|From the movie A Hard Day's Night!|
I'm a Beatles
nut through and through. I stand on solid ground when proclaiming that they are the best rock band ever (don't throw Stones
on my blog, people). Whether it was the catchy tunes, the cool guitars (second confession: I am a die-hard Rickenbacker aficionado), the snazzy suits and haircuts, or the new sonic territories pursued through their albums, they were are still are simply the best. In comparing American music at the time to theirs, once can see the parallelisms and the differences. Both sides of the pond were trying to do the same thing but getting there differently.
But, Fab music isn't the only thing I am crazy about. I am a sucker for anything British railway related. Standard gauge, narrow gauge, steam, diesel... it doesn't matter. I just love them all. A friend of mine has several layouts in his house, and two of them are European and British Railway themed. He subscribes to several different British railway modeling magazines, and once he is done with them gives them away. I used to see them on the "free stuff" at our NMRA meetings and finally figured that it would be easier to deal directly with him. So, now I pay for one of the subscriptions and get to keep all
of the magazines when he is done reading them. Here are the "Fab Four" that I regularly read. By the way, I think Railway Modeller has the best content, production value, and insightful reviews.
Let me tell you, my paper collection has exploded with lots of new reading material. And, these magazines are really thick. Sort of like the older Model Railroader
magazines used to be. For all the people that complained MR
had too many advertisements, I enjoyed them just the same. And now, the British magazine's advertisements are for really cool things. So, the more the merrier. Apparently British modelers need to see monthly adverts instead of just going to the manufacturers' websites.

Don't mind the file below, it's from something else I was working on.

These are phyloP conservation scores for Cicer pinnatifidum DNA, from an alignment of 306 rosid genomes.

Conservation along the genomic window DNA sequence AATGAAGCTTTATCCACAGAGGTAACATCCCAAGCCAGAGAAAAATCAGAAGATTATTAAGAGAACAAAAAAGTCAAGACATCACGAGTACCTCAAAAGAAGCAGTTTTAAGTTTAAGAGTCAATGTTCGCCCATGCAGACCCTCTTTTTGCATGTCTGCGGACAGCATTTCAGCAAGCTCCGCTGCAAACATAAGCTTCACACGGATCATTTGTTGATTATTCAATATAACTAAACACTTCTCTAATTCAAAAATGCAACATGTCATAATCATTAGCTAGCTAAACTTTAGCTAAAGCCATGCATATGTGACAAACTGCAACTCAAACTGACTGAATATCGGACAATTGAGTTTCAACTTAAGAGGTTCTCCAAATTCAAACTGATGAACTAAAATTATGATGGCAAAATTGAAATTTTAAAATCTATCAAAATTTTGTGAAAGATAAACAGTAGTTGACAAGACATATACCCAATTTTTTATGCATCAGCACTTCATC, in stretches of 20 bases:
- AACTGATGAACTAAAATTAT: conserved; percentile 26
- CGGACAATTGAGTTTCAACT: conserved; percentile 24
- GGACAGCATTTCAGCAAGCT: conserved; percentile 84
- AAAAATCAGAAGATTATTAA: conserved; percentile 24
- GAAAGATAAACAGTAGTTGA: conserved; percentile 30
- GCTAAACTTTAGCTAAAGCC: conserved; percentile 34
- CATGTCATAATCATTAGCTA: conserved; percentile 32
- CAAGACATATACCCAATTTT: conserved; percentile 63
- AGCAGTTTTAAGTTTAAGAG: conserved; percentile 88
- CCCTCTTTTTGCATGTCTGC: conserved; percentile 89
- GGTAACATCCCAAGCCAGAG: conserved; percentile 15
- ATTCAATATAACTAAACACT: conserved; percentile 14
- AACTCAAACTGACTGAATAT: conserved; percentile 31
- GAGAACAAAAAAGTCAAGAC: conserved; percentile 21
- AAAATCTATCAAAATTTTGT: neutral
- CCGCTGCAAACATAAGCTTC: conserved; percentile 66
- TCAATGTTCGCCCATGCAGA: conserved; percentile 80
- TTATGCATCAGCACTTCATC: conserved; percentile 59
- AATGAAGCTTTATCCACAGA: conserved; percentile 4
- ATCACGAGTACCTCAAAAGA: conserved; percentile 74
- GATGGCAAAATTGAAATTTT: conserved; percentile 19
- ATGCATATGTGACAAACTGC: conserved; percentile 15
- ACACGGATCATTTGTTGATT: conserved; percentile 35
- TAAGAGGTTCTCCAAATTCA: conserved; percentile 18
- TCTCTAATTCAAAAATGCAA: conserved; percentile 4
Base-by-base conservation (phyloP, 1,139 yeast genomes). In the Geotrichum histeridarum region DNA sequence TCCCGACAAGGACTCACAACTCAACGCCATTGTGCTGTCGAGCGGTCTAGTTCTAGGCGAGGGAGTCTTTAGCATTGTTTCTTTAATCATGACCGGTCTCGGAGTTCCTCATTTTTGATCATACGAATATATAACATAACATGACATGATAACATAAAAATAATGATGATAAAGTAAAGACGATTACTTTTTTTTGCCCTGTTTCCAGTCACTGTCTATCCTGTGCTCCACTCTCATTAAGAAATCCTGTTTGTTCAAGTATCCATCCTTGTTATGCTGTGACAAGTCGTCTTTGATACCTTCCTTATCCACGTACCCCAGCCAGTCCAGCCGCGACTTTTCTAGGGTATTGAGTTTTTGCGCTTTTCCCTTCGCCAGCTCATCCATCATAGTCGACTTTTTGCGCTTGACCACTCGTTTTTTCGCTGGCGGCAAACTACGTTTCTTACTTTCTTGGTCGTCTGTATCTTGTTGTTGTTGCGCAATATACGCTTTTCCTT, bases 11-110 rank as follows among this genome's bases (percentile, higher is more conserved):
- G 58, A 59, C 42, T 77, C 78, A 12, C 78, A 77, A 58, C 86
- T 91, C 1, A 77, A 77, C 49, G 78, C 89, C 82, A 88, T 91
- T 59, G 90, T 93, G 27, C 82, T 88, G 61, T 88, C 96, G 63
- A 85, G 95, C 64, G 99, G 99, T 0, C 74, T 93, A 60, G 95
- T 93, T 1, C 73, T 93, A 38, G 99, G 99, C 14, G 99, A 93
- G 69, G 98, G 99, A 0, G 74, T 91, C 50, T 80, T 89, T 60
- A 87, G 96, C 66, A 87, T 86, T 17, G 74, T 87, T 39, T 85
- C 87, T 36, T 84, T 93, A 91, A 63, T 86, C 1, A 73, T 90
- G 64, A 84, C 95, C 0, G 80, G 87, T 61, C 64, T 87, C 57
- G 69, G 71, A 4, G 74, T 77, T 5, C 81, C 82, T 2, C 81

I have noticed several themes from reading the British magazines. First
, their layouts are small. Tiny in fact. Most would be better characterized as dioramas than layouts. Space is at a premium so their layouts are usually just small portions of scenes like stations or yards with fiddle or staging facilities at one or more ends. Second
, they cram a lot of track into them. While they might be prototypical, they sure look busy with switches and sidings running hither and yon. Third
, when they do have room for a circular or loop arrangement, they model multiple main lines. Again, possibly prototypical but it also lets them run several trains round and round.
|On Ready Steady Go!|
, apparently they have solved electrical pick-up issues because they love to run small switch engines over switches with nary a concern for stalling on the frogs. I don't know how they do it! Fifth
, their overall modeling is very evocative and I think better in many ways than American modeling. They better grasp weathering, colors, overall scene composition, and backdrops which contribute to more convincing scenes. Lighting is also a big part, but that could be because of the many layouts that go on the exhibition circuit. Finally
, they change layout ideas quickly. Because of the smaller footprint, they finish their layouts much quicker then we do with our monster basement railroads, and then they move on to something else.
Note to self for 2020: the Great British Train Show exhibition is held in Toronto on the even numbered years usually at the end of April. I didn't hear about this until it was too late. I must remember it for the future, as it sounds really good... yeah, yeah, yeah!